Conde Nast, the worldwide publisher of fashion, culture, food and home magazines, illegally employs interns in violation of federal and state labor laws, Outten & Golden LLP alleged today in New York federal court.
The class action complaint, filed on behalf of two former interns who worked at W Magazine and The New Yorker, accuses Advance Magazine Publishers, Inc., which does business as CondeNast Publications, of failing to pay interns proper wages for the work they perform in violation of the federal Fair Labor Standards Act (FLSA) and the New York Labor Law (NYLL).
Nicaragua's new waterway will be a higher-capacity alternative to the 99-year-old Panama Canal, which is currently being widened at the cost of $5.2bn.
Nicaragua has awarded a Chinese company a 100-year concession to build an alternative to the Panama Canal, in a step that looks set to have profound geopolitical ramifications.
The president of the country's national assembly, Rene Nuñez, announced the $40bn (£26bn) project, which will reinforce Beijing's growing influence on global trade and weaken US dominance over the key shipping route between the Pacific and Atlantic oceans.
Nearly 1 billion people have been taken out of extreme poverty in 20 years. The world should aim to do the same again
In his inaugural address in 1949 Harry Truman said that “more than half the people in the world are living in conditions approaching misery. For the first time in history, humanity possesses the knowledge and skill to relieve the suffering of those people.” It has taken much longer than Truman hoped, but the world has lately been making extraordinary progress in lifting people out of extreme poverty.
Trying to assess just how enormous Amazon Web Services is has become a sort of parlor game among techies. Counting servers is as good a way as any to get a grip on its size and the latest to take a stab at that is Netcraft, which pegs the numbers of AWS web-facing servers at 158,000, up from 118,000 such servers in September, 2012.
For months, rumors and speculation have circulated that Motorola was planning a gamechanging 'X phone'aimed at clawing back share in a smartphone market where Apple and Samsung take all of the profit. Now the manufacturer has announced that its next flagship device, the Moto X, will be produced at a manufacturing facility in Fort Worth, Texas, according to CBS News.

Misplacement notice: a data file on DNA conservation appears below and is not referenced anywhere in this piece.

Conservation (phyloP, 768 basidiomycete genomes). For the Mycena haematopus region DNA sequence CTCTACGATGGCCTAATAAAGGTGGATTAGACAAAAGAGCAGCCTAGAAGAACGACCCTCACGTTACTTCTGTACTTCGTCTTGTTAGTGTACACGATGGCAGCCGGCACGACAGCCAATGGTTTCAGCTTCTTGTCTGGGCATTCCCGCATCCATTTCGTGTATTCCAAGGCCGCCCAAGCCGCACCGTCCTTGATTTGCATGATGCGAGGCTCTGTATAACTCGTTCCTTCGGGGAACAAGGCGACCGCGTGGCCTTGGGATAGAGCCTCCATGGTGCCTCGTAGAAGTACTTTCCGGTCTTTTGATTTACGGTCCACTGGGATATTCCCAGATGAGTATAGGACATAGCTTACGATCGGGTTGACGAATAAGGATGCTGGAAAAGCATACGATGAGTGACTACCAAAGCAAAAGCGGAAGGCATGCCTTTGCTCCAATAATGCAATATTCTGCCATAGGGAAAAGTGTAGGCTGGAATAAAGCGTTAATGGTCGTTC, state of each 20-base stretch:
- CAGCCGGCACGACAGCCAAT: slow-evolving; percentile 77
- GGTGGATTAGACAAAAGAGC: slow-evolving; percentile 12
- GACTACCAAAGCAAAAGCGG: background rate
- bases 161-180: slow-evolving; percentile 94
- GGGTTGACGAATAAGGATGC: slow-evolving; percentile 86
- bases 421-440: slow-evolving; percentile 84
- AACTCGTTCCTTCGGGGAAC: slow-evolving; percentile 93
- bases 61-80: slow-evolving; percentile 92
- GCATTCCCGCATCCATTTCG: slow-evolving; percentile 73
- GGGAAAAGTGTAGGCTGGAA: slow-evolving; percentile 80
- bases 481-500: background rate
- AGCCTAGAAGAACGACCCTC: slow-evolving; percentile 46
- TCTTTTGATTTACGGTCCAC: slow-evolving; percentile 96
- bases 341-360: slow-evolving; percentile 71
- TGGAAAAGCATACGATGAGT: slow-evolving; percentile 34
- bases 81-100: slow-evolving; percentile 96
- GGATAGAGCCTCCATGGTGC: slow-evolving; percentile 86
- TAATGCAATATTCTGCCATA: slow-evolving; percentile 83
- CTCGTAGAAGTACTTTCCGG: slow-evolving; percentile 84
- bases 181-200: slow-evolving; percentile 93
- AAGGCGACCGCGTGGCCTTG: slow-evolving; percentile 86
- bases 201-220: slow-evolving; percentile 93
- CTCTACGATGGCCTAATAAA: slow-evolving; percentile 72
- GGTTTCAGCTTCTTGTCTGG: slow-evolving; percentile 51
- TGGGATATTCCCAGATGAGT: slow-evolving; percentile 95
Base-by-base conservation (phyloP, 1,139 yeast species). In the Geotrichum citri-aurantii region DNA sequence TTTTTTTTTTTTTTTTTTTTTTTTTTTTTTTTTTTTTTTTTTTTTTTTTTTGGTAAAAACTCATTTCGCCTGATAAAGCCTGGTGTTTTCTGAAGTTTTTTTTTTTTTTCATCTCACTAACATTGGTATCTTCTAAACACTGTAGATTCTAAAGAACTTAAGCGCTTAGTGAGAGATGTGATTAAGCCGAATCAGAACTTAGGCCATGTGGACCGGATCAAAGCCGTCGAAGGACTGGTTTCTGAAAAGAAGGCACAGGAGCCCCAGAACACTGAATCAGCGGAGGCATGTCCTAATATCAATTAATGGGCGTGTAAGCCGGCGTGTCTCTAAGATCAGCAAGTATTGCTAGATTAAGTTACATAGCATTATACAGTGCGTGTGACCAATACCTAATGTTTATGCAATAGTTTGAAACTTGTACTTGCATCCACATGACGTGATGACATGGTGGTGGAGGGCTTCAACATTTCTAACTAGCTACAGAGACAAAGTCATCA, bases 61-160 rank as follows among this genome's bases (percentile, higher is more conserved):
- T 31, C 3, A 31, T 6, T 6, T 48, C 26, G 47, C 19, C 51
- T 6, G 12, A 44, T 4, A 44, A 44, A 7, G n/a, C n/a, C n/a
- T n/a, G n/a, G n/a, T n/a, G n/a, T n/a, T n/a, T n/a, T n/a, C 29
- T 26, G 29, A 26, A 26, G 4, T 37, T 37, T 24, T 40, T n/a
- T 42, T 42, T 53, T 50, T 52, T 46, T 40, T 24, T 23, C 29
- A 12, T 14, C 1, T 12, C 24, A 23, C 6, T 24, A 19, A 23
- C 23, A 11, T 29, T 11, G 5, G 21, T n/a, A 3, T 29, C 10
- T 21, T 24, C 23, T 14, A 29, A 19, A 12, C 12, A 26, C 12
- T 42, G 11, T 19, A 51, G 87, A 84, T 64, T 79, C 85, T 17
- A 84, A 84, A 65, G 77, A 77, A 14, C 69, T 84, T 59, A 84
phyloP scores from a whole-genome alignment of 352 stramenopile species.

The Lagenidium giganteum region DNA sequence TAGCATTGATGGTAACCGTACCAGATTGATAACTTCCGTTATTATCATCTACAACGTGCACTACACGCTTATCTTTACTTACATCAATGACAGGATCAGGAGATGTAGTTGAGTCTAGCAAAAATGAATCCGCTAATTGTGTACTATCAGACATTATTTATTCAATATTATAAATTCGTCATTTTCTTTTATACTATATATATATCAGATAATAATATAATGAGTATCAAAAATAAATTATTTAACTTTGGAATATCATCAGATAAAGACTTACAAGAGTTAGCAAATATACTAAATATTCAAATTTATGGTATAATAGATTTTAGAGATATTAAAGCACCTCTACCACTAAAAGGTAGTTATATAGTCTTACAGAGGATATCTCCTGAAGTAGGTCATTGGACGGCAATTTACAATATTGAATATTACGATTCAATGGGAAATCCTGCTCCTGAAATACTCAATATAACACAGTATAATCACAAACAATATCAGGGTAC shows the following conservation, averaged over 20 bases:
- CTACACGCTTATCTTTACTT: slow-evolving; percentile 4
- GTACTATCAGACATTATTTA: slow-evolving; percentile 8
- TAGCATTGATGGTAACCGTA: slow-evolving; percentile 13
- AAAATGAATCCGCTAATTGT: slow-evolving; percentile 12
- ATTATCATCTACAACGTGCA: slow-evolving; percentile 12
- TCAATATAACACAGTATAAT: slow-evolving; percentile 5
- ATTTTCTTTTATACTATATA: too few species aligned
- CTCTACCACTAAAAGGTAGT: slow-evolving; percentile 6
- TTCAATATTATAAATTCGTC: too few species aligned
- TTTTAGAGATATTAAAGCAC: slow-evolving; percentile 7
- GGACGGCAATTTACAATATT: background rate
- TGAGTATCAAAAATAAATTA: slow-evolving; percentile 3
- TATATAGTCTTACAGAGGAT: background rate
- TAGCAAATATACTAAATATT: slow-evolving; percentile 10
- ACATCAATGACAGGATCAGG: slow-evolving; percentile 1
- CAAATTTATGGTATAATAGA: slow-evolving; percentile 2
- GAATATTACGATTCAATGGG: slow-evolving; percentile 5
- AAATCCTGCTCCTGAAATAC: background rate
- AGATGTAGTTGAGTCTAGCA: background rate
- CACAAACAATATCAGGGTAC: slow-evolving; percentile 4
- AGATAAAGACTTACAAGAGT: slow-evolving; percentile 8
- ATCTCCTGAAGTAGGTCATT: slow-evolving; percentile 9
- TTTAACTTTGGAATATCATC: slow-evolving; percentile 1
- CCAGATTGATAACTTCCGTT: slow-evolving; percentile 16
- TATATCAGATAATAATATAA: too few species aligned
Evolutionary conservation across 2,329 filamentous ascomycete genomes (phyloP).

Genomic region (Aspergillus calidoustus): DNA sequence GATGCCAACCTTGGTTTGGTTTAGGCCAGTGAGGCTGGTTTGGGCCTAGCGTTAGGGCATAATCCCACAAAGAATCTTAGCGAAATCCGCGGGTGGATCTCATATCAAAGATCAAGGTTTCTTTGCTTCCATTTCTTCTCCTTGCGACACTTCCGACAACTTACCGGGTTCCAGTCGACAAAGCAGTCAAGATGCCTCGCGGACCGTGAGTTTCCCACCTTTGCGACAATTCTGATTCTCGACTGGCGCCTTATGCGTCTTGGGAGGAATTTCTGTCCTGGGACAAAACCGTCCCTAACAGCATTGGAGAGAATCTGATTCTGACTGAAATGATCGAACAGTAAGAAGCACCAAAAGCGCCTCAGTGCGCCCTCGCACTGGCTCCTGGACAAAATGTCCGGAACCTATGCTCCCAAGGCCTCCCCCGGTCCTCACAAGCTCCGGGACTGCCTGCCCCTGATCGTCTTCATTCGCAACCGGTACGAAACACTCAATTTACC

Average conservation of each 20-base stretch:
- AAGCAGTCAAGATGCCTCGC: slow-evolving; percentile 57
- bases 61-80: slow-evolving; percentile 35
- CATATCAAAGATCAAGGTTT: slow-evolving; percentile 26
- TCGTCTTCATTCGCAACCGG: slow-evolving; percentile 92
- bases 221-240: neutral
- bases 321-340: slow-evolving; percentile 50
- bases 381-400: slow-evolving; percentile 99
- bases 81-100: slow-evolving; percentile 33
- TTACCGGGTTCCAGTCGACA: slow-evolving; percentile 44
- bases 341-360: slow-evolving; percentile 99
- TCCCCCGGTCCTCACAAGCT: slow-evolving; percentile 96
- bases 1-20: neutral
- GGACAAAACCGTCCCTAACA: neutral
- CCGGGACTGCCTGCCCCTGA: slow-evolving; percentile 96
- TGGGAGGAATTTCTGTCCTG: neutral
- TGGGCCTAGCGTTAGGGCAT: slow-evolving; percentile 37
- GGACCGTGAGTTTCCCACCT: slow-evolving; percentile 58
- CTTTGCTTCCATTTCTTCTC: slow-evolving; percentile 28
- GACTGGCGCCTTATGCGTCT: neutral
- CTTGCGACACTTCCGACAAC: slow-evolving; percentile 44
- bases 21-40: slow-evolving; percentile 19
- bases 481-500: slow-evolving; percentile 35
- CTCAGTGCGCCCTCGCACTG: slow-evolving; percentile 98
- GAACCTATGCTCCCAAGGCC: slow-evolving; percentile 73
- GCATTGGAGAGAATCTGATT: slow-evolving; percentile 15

Here’s a radical idea: Instead of providing services or training to the world’s poorest, how about giving them cash instead?
GiveDirectly, a U.S.-based nonprofit operating in Kenya, is doing just that, and it’s won the support of the likes ofFacebook cofounder Chris Hughes andGoogle . Last Thursday night in San Francisco, Hughes and a posse of venture capitalists and tech entrepreneurs including General Catalyst partner Hemant Taneja and Dropbox CEO Drew Houston, hosted about 150 people for wine, conversation and an introduction toGiveDirectly.
The unexpectedly large number of American workers who piled into the Social Security Administration's disability program during the recession and its aftermath threatens to cost the economy tens of billions a year in lost wages and diminished tax revenues.
Signs of the problem surfaced Friday, in a dismal jobs report that showed U.S. labor force participation rates falling last month to the lowest levels since 1979, the wrong direction for an economy that instead needs new legions of working men and women to drive growth and sustain a baby boomer generation headed to retirement.
The soaring virtual currency Bitcoin suffered a cyber-blow after its leading exchange, Tokyo–based Mt.Gox, was hit with a DDoS attack. The government-free tender also faced a hacker attack on its Instawallet database, forcing the site to be shut down.
By guest blogger Mia Henderson who also blogs at www.texaselectricityproviders.